DI: Zohar just seemed second-nature to me. She was almost a continuation of the first character I ever played for Tayla. I just loved that natural progression. I was also drawn to the friendship between Zohar and Daffi (played by Nelly Tagar). I felt a real connection there.
Tribeca: The film begins and ends with its focus on the friendship between Zohar and Daffi. Can you talk about working with Nelly Tagar? Did Talya Lavie help the two of you establish that friendship bond via rehearsals?
DI: We did have a lot of rehearsals [laughs]. It was great for me. Tayla created so many great characters, which meant there were a lot of actors. We only had 24 days to shoot the movie, so everyone needed to come to set prepared. It was a very tight schedule. Nelly and I had never worked together before, but we got along from the minute we met and read together. She’s a very warm person and turns everyone around her into family. Tayla also put Nelly and me in the same room at the hotel and made sure we did as many things as possible together during the rehearsal period. It was so helpful and fun at the same time! We formed a real friendship.
Tribeca: How would you describe Talya Lavie as a director?
DI: There’s just something about her. Tayla’s a great filmmaker who approaches cinema in such a unique way. What I love most about her is her humor. When Tayla’s giving you direction on set, she always a little bit snarky, which I appreciate. She brings you into her head and makes you feel very special. Tayla’s such an individual. I know I’ll never work with another director who is anything like her.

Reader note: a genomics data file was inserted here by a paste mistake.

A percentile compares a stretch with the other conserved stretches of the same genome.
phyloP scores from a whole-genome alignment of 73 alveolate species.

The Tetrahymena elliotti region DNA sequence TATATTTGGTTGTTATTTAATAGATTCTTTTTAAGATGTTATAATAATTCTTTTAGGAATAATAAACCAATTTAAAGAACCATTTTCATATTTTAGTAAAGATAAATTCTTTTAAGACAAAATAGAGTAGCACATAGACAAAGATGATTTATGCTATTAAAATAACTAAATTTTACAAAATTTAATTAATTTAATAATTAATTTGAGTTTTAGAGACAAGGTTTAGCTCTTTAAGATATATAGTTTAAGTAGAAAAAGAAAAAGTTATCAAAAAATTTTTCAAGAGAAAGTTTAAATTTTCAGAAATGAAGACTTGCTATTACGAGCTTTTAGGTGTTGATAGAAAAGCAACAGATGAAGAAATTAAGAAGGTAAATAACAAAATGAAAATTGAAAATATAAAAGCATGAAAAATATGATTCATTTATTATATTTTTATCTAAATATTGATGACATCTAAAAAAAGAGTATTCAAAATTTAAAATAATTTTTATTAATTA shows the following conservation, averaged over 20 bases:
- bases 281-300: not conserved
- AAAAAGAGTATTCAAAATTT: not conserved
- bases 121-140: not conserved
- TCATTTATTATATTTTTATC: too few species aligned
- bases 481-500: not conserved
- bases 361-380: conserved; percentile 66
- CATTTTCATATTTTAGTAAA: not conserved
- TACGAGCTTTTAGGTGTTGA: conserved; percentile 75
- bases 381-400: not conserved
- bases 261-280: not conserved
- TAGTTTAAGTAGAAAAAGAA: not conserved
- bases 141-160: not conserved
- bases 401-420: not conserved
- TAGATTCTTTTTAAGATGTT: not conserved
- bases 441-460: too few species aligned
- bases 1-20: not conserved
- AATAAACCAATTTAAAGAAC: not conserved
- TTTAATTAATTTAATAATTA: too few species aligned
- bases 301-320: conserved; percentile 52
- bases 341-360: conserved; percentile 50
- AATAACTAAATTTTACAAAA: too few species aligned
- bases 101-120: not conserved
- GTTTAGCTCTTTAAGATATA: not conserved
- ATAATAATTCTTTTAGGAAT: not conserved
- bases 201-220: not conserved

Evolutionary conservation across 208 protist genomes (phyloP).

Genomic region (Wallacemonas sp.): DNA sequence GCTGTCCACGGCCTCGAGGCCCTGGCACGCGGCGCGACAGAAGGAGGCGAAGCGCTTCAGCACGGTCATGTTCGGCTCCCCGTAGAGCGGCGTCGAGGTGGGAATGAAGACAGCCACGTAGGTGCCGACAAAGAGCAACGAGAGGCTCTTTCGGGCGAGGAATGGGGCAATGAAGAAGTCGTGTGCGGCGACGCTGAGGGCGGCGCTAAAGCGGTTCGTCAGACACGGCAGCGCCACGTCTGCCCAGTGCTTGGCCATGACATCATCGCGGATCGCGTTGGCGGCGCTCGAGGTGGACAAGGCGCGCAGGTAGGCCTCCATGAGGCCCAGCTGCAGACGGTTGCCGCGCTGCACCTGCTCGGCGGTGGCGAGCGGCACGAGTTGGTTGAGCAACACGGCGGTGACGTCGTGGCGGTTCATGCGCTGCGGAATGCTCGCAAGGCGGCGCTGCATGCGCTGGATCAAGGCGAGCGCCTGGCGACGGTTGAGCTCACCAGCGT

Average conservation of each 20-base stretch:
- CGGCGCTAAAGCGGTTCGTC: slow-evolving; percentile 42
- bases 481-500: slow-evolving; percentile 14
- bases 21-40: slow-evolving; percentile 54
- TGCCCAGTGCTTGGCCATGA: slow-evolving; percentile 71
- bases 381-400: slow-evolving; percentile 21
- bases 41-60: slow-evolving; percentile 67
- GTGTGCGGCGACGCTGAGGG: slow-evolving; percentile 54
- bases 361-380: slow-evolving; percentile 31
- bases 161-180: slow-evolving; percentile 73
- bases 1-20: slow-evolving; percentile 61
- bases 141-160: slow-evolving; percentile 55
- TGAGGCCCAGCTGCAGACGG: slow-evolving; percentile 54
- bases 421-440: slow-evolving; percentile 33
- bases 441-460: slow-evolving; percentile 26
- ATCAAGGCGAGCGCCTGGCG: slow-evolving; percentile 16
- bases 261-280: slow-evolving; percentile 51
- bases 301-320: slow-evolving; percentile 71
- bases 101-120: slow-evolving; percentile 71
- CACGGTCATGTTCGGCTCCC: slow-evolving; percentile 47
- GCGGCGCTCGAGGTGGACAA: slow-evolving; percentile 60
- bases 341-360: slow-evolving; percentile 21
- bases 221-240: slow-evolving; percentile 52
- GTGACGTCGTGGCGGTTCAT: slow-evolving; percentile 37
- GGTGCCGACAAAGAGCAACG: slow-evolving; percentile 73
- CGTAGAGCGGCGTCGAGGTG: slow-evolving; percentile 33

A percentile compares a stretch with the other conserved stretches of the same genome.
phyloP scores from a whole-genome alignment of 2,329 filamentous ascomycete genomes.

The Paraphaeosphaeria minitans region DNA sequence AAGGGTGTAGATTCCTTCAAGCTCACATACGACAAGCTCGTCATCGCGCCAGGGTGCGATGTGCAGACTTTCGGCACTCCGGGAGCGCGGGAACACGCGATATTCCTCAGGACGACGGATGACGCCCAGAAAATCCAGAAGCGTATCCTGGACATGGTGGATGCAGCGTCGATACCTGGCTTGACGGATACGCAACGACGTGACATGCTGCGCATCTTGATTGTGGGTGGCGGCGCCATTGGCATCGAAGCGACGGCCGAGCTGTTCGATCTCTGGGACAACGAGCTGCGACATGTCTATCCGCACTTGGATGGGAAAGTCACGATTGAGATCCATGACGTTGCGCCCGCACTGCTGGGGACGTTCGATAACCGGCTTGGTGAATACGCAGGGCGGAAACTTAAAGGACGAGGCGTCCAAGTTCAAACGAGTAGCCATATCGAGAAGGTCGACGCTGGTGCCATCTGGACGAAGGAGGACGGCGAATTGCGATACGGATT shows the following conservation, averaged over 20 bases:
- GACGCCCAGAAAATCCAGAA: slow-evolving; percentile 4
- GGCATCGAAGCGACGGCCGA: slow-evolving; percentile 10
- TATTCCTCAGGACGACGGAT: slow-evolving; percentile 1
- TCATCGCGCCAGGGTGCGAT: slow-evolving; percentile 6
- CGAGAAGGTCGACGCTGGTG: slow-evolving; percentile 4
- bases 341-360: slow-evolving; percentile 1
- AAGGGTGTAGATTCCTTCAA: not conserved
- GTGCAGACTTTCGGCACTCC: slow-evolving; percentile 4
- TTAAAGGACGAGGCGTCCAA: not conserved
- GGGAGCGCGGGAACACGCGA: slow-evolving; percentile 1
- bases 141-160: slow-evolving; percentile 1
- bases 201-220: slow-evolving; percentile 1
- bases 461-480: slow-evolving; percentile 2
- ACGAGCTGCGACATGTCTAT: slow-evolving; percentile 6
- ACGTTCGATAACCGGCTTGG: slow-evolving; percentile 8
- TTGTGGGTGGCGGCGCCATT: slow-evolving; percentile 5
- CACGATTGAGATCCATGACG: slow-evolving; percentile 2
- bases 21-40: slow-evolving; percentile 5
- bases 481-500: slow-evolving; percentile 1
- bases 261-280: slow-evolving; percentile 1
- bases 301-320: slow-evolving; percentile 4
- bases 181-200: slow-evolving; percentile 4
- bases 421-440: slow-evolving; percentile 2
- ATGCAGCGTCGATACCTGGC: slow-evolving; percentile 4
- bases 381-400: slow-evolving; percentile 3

Plus, Tayla’s incredible power with words, which is evident in her screenwriting, also comes through when she gives direction on set. She just has to say one word for you to immediately get what she’s going for in the scene. It’s uncanny. You never expect what is going to come out of her mouth, which makes working with her really exciting.
From the time I read the script to the day we finished shooting, it had been three years.
Tribeca: Do you know how long it took her to make Zero Motivation?
DI: I don’t know how many years it took her to write the script, but I know she just pours everything into her work. From the time I read the script to the day we finished shooting, it had been three years. Sometimes, it takes a really long time to get funding for a film. I’m so glad it all worked out. Tayla had a specific vision in her head, and it was wonderful to help her bring it to life.
Tribeca: It sounds like you all had an incredible experience making this movie.
DI: Most of the characters I’ve gotten to play before Zohar were all very dramatic, sad characters. I never had a chance to do comedy before, which was both fun and scary at the same time [laughs]. I loved playing Zohar so much. I tried to talk Tayla into making a series of movies with the character. I’m still trying [laughs]. I think it would be so fun.
Tribeca: Was there a scene that was particularly challenging for you to shoot?
DI: I think the biggest challenge was how little time we had on set. Everything was packed so tightly into those 24 days that there was really no room for error. We couldn’t have very many takes, so we all had to be really focused.
Given all that, the most challenging scene for me to shoot was when Zohar has two huge metal trays filled with full cups of coffee and rolls that she transports to a staff meeting using her desk chair [laughs]. The trays were so heavy! I was terrified of dropping them before the character was supposed to in the scene. We did a few takes of me rolling with the trays, but only one of me dropping the trays on the ground. It was difficult, but fun. It’s a new skill I can say I acquired!
New Yorkers can see Zero Motivation at Film Forum until December 16.